Playing WITH Children

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Young children are capable learners and at SEEC, we have strong beliefs about young children and how they learn best. One belief is that adults should play with children, be silly, sing, have fun, and get dirty. While we recognize and value the benefits of child play without adult involvement, we see many benefits for both adults and children when grown-ups join in the fun.

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Adults need to play too! While society tends to view play as a pastime exclusive to childhood, research has shown that adults need to play  in order to maintain a joyful and healthy life. Play, whether it be participating in a kickball league, painting, or engaging in improv theater, maintains cognitive skills, strengthens relationships, and reduces stress. Stuart Brown, physician and founder of the National Institute for Play, feels that play is essential and recommends building playtime into our everyday lives to avoid feeling stuck and stressed. Innovative companies are even bringing play into their work spaces. For example, Tim Brown, CEO of design firm, IDEO, incorporates a preschool-like play setting that allows employees to innovate new, creative solutions through play. At SEEC, we feel similarly, which is why we use play to teach concepts at our educator workshops. Not only is it engaging, and fun, but it builds community among educators, and provides practical applications that can be used in the classroom.

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Playing with children not only provides benefits to adults, but children as well. When an adult chooses to participate in a child’s play, they are sending a powerful message that what the child is doing is valuable, and their learning is important. Plus, playing with children builds strong relationships, whether that be a teacher-child or caregiver-child relationship. Not sure where to start? Try simply asking, “Can I play with you?” Generally, children will be more than willing to invite you in and tell you how you can be involved!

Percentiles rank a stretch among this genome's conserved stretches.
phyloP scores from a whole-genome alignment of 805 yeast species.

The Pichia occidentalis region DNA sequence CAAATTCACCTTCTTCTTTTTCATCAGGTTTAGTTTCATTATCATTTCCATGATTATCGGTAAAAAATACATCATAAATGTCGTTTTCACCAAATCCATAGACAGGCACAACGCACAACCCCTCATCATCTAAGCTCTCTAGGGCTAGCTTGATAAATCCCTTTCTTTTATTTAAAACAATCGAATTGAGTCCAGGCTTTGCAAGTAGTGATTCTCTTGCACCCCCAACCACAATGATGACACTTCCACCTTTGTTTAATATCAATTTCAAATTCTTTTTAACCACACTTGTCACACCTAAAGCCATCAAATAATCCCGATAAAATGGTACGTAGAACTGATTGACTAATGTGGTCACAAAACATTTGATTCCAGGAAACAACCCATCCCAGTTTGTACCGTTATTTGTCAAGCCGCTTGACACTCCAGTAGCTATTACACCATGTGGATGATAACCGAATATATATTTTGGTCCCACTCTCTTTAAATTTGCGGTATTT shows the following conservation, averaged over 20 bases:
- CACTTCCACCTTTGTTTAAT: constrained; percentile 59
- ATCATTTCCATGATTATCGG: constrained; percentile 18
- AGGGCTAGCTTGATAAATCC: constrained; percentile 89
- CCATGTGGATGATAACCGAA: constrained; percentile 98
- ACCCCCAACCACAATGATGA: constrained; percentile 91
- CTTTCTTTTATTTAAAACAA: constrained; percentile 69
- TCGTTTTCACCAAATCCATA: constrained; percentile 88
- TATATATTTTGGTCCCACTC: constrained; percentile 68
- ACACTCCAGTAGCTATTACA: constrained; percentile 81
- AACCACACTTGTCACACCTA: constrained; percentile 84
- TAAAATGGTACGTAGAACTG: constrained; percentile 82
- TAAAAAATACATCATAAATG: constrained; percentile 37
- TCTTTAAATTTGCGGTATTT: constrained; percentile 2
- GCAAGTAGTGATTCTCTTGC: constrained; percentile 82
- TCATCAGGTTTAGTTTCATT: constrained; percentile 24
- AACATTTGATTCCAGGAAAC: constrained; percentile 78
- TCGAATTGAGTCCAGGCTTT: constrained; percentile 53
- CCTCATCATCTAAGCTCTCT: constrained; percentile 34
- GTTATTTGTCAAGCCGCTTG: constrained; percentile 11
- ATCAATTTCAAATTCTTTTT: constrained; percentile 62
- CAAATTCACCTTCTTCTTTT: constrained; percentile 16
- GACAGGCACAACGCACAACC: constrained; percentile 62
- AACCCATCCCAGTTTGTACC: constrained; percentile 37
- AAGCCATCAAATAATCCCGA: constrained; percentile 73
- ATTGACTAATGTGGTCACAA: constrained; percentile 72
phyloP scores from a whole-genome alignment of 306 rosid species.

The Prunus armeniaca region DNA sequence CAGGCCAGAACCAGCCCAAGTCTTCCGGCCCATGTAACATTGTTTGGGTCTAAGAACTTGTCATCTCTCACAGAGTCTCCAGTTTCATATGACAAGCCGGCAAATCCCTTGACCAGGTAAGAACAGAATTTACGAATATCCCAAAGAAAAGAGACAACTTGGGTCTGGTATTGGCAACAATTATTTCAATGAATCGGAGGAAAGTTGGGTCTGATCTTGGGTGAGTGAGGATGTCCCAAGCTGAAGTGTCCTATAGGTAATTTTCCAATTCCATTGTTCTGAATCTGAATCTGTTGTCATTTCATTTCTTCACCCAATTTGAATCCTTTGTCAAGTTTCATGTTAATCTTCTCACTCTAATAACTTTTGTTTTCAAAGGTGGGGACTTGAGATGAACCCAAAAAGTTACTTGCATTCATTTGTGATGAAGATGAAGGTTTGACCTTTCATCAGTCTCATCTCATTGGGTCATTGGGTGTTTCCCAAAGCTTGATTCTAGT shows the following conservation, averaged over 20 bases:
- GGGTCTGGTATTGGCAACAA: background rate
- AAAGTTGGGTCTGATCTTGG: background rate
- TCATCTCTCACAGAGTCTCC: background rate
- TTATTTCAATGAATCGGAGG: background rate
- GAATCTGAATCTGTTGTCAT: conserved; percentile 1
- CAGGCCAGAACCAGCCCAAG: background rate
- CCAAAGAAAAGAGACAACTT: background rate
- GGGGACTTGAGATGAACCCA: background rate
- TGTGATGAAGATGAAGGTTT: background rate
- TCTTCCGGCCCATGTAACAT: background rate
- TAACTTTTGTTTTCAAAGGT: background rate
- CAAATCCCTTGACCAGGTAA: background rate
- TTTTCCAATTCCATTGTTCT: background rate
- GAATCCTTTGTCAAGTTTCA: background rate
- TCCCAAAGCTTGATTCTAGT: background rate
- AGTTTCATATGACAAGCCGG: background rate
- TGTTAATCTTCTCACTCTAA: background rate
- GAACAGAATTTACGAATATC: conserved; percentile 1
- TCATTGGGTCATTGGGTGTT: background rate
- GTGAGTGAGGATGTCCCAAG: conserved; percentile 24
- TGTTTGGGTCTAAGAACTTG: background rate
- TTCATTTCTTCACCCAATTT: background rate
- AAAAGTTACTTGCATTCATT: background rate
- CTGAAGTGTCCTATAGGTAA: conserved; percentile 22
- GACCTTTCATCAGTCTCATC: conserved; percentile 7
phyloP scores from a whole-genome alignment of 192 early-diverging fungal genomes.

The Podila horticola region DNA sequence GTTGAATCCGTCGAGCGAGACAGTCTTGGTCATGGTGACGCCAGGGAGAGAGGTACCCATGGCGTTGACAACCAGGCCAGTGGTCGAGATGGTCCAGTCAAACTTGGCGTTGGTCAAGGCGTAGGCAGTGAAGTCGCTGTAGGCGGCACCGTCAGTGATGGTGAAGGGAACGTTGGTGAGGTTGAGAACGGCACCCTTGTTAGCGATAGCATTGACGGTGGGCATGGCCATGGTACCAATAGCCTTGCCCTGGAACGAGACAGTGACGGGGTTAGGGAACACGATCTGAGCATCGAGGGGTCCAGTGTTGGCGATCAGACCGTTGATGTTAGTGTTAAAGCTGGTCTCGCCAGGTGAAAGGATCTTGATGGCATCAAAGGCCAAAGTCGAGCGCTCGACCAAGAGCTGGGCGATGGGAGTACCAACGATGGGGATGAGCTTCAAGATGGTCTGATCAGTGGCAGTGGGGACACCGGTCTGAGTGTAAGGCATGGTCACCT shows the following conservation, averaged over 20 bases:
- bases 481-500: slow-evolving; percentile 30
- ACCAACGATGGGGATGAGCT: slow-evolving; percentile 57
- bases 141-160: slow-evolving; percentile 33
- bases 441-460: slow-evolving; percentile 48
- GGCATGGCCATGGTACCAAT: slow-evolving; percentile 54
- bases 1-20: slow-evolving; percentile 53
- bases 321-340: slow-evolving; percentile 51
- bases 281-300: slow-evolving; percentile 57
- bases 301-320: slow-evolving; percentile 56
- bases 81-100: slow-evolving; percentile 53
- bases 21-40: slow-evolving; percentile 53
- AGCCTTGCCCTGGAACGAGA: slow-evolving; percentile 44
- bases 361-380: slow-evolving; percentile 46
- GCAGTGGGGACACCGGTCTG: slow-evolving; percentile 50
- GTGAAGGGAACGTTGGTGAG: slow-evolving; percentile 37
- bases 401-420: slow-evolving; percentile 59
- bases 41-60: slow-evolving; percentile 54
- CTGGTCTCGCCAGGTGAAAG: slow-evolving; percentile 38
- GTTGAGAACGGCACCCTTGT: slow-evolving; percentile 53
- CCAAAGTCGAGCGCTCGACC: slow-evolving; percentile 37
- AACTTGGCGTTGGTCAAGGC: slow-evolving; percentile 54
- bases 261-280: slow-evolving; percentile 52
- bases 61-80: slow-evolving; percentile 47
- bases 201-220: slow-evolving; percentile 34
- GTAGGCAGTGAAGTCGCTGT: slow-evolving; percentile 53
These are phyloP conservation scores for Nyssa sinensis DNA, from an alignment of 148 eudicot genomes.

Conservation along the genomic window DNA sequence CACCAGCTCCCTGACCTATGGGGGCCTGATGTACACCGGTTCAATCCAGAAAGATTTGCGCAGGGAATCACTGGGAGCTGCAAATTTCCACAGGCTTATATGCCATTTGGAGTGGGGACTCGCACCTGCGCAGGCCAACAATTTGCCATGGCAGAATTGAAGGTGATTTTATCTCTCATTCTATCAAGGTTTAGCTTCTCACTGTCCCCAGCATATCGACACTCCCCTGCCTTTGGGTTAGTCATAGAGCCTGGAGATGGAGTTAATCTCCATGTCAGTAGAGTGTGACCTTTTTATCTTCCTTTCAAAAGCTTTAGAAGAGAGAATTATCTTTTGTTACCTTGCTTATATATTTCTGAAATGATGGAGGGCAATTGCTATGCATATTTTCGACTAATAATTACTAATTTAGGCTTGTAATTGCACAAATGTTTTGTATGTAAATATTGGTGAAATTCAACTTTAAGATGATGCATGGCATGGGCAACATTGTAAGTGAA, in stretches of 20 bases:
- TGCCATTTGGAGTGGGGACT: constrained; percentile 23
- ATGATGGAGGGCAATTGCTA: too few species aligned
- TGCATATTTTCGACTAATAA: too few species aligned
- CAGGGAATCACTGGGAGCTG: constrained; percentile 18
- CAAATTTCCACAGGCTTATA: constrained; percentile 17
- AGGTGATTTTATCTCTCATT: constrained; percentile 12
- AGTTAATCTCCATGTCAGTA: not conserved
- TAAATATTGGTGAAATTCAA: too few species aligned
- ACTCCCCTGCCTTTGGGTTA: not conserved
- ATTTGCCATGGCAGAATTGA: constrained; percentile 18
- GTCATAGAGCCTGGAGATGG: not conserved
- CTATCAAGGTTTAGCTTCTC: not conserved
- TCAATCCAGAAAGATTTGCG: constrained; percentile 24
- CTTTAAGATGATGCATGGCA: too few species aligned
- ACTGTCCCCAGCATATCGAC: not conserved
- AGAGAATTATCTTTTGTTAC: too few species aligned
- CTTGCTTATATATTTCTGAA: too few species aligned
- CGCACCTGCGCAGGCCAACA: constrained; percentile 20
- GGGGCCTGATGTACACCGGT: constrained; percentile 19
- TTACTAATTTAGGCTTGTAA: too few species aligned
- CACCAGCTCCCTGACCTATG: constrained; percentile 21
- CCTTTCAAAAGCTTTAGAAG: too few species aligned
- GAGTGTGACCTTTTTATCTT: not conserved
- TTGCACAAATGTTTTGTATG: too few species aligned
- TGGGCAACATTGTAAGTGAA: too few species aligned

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When adults play with children, they become models of social emotional skills. They are able to model being a graceful winner or loser in competitive games, demonstrate teamwork, and  show children how to navigate social interactions. For example, “I see that Adam is a pirate too, can we make room for him on the ship?” or “Roberta, it looks like you’d like to play! We’re building an ice cream parlor, what would you like to do?”

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Adults also have the ability to open other avenues of thinking and inquiry through play that children might not think of on their own. For example, if the children are pretending to sail on a boat, asking, “Where are you going?” or “What will you do when you get there?” helps children expand their thinking and possibilities for their play. Vivian Gussin Paley, noted play theorist, believes in the power of an adult to help make connections for children that they might have otherwise missed. She likens the adult’s role to a Greek Chorus, commenting on or repeating what players have said. For example, “I heard Sally say that the baby is crying. How do you think we can make the baby feel better?”

Have we convinced you of the benefits of play as an adult? Would you like to come and PLAY with our SEEC team at the Smithsonian while thinking more about play in the community with young children? Join us for our Play in the Community seminar on May 6 & 7. Learn more and register.